Bates-stamping is important if you want to keep track of documents you produce. If you want to know how to do it, watch this video (go to the 13:00 mark for bates-stamping part). Bates-stamping is easy with Acrobat once you've done it a few times. And you should always bates-stamp documents that you're producing.
One common problem, though: you often don't get all of the documents that you need to produce at one time. Hence, you tend to have multiple productions. What happens then?
Well when you get the new documents, you will have already produced a range of documents that, let's say, ends in bates-number 1037. And so you'll be thinking you want to start this batch with bates-number 1038, right? Not necessarily.
If you want to keep the documents perfectly sequenced, then by all means start the next batch with number 1038. Acrobat will let you start your next bates-numbering sequence at any number you want. But, do you really have to do that? (Again, I'm not trying to convince you to alter your current method, just pointing out a workable option).
Let's say you don't care about being perfectly sequenced. How can you still make it so each document gets a unique bates-identifier? The answer is to change the prefix of the bates-identifier for each separate production.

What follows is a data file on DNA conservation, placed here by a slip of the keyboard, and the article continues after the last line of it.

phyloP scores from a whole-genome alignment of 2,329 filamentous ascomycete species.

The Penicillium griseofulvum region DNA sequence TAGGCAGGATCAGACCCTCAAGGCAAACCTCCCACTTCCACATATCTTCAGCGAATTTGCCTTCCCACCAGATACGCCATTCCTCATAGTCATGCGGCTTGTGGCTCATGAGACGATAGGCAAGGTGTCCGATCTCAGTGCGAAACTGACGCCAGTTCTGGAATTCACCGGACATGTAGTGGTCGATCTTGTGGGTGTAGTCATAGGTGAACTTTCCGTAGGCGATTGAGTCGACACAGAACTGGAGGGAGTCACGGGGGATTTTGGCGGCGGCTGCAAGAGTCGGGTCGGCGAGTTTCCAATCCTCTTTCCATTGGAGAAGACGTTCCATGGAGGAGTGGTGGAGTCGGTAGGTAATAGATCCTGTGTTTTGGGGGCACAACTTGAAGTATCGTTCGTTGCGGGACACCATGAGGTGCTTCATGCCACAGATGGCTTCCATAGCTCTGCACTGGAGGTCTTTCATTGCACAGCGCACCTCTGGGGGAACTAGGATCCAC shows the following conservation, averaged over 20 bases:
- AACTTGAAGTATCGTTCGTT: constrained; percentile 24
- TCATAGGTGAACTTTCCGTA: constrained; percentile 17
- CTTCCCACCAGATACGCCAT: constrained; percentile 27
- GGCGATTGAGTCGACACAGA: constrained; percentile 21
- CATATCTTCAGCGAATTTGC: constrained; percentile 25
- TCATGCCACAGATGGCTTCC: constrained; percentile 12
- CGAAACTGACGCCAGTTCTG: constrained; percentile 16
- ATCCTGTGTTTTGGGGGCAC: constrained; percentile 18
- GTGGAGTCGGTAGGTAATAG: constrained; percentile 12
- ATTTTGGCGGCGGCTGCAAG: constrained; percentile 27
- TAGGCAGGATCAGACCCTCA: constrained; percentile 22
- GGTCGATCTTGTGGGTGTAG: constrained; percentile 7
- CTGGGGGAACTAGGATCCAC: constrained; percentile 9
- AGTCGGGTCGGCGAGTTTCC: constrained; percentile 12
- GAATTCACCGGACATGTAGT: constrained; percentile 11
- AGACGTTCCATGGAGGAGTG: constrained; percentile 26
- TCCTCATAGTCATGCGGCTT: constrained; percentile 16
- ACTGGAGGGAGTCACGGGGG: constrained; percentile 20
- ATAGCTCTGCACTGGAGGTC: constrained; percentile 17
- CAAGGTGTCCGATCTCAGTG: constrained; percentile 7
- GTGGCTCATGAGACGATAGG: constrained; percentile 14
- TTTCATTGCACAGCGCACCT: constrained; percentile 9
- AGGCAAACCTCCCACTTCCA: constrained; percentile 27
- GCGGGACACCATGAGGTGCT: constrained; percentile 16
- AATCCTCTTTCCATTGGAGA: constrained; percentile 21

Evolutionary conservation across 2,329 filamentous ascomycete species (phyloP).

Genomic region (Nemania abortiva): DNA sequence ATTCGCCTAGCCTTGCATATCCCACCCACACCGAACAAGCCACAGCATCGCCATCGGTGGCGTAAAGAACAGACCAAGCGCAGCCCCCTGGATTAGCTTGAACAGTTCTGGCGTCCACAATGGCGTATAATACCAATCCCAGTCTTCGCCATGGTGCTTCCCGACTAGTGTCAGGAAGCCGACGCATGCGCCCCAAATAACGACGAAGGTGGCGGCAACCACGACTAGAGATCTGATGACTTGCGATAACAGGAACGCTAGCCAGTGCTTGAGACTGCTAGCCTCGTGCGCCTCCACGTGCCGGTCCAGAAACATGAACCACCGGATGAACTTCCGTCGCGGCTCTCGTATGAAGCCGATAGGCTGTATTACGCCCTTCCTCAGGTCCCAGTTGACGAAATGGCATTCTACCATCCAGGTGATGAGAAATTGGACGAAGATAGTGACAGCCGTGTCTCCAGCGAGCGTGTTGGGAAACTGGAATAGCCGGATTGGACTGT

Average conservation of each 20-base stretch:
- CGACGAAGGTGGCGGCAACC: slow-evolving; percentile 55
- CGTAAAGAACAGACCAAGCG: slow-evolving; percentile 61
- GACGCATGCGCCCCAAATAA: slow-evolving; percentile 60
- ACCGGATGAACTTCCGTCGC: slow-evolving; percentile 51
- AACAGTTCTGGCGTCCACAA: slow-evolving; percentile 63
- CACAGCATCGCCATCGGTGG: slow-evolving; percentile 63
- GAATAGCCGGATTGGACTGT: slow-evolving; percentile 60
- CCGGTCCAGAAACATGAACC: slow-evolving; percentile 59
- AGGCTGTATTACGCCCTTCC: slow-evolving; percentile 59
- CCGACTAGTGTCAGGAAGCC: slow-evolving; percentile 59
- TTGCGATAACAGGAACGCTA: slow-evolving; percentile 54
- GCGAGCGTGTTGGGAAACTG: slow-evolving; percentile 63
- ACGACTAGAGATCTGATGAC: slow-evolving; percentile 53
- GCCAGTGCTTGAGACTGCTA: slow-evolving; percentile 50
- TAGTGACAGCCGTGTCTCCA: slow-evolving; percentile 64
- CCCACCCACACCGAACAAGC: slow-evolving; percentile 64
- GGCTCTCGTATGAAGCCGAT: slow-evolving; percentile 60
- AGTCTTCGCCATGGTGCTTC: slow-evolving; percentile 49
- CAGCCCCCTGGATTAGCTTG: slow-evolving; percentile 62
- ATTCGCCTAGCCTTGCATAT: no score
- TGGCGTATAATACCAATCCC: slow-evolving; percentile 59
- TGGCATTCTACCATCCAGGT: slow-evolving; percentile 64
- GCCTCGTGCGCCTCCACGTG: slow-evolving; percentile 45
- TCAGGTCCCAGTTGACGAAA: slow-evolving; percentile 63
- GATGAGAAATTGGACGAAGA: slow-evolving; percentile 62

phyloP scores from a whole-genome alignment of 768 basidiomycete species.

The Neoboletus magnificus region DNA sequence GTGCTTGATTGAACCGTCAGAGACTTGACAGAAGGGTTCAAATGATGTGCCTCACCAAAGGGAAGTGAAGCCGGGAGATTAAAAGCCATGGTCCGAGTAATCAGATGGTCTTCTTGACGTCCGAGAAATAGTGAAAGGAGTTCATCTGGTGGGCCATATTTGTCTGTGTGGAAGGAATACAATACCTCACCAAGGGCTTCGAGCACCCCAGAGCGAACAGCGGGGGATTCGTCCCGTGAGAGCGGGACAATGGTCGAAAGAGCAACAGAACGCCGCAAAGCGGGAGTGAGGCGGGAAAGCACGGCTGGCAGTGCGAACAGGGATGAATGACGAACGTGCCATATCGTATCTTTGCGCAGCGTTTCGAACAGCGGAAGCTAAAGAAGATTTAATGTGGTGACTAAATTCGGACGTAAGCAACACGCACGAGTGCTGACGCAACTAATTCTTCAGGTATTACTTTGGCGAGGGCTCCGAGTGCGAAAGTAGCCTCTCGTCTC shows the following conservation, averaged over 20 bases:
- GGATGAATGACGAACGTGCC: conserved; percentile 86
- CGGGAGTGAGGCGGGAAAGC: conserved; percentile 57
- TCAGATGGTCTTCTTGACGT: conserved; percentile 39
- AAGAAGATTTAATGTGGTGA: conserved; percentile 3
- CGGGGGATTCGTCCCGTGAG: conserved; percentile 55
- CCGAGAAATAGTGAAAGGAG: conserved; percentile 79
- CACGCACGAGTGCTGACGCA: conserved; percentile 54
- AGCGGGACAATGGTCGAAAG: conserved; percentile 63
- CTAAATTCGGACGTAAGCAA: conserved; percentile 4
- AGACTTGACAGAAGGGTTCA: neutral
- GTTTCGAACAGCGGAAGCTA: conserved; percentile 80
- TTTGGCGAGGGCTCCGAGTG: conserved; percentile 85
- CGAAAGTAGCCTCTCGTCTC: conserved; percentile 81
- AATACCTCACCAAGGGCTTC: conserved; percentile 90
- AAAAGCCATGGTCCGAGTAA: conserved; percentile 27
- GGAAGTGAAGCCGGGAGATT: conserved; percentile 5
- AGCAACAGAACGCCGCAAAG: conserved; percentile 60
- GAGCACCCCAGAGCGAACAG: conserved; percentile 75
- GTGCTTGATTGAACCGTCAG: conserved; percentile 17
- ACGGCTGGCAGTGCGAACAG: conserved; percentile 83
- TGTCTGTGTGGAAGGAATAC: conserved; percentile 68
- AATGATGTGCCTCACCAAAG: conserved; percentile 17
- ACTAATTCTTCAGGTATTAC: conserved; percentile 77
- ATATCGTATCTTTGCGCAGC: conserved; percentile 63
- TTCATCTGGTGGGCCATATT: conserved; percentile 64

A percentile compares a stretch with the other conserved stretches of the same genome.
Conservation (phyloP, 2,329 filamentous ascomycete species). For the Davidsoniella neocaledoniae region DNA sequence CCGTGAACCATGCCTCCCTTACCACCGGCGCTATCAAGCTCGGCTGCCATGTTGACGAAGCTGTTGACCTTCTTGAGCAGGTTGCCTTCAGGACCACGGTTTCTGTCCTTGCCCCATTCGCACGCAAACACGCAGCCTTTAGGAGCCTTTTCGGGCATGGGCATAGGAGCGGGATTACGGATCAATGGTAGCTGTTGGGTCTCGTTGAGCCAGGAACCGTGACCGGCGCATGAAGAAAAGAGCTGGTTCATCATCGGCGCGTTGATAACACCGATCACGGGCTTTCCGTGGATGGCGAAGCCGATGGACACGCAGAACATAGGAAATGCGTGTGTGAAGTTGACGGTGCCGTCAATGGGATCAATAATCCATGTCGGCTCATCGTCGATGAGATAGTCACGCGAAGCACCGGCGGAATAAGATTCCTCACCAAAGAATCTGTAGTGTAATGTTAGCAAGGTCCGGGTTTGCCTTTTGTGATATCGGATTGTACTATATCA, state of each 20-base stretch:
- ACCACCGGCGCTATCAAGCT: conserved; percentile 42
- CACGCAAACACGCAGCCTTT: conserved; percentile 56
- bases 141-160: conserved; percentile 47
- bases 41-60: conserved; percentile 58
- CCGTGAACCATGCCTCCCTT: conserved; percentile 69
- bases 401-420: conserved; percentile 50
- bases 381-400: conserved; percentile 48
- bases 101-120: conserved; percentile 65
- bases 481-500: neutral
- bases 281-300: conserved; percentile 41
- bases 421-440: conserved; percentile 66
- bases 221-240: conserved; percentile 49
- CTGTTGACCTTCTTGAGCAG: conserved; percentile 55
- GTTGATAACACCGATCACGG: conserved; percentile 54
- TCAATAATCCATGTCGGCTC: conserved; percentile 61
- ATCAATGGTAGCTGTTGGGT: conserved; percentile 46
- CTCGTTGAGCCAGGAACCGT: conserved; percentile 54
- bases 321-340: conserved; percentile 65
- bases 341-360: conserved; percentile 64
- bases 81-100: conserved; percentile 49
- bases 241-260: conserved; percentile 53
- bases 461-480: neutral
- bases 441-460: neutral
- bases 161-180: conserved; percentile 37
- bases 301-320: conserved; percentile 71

Here's an example of how you might have 4 separate productions, and label them slightly differently to accomplish this objective:
Obviously, you'd have duplicate numbers in the [bates-range] part of the idenfier. But, you'd still retain uniqueness of identifier based on the first part, "HawkinsProd-[diff #]."
In small cases this might make a lot of sense. Maybe you just want to quickly bates-stamp the new documents and produce them, without having to take the time to find the last bates number. Maybe you like keeping track of when the document was produced.
Anyway, like I said, it's just something to consider. You can create a unique identifier in lots of ways, such as with a prefix or suffix. The bates-number doesn't have to be the only thing that makes the document unique. As long as you can keep track of your documents and have a unique letter/number to identify it with that's enough.
This piece originally appeared on PDFforLawyers.com, and has been reproduced with permission.
OK, so you want to stamp your document. Maybe you need to give reviewers some advice about the document's status or sensitivity. This tip from author Ted Padova demonstrates how to add stamps with the Stamp Tool along with related comments.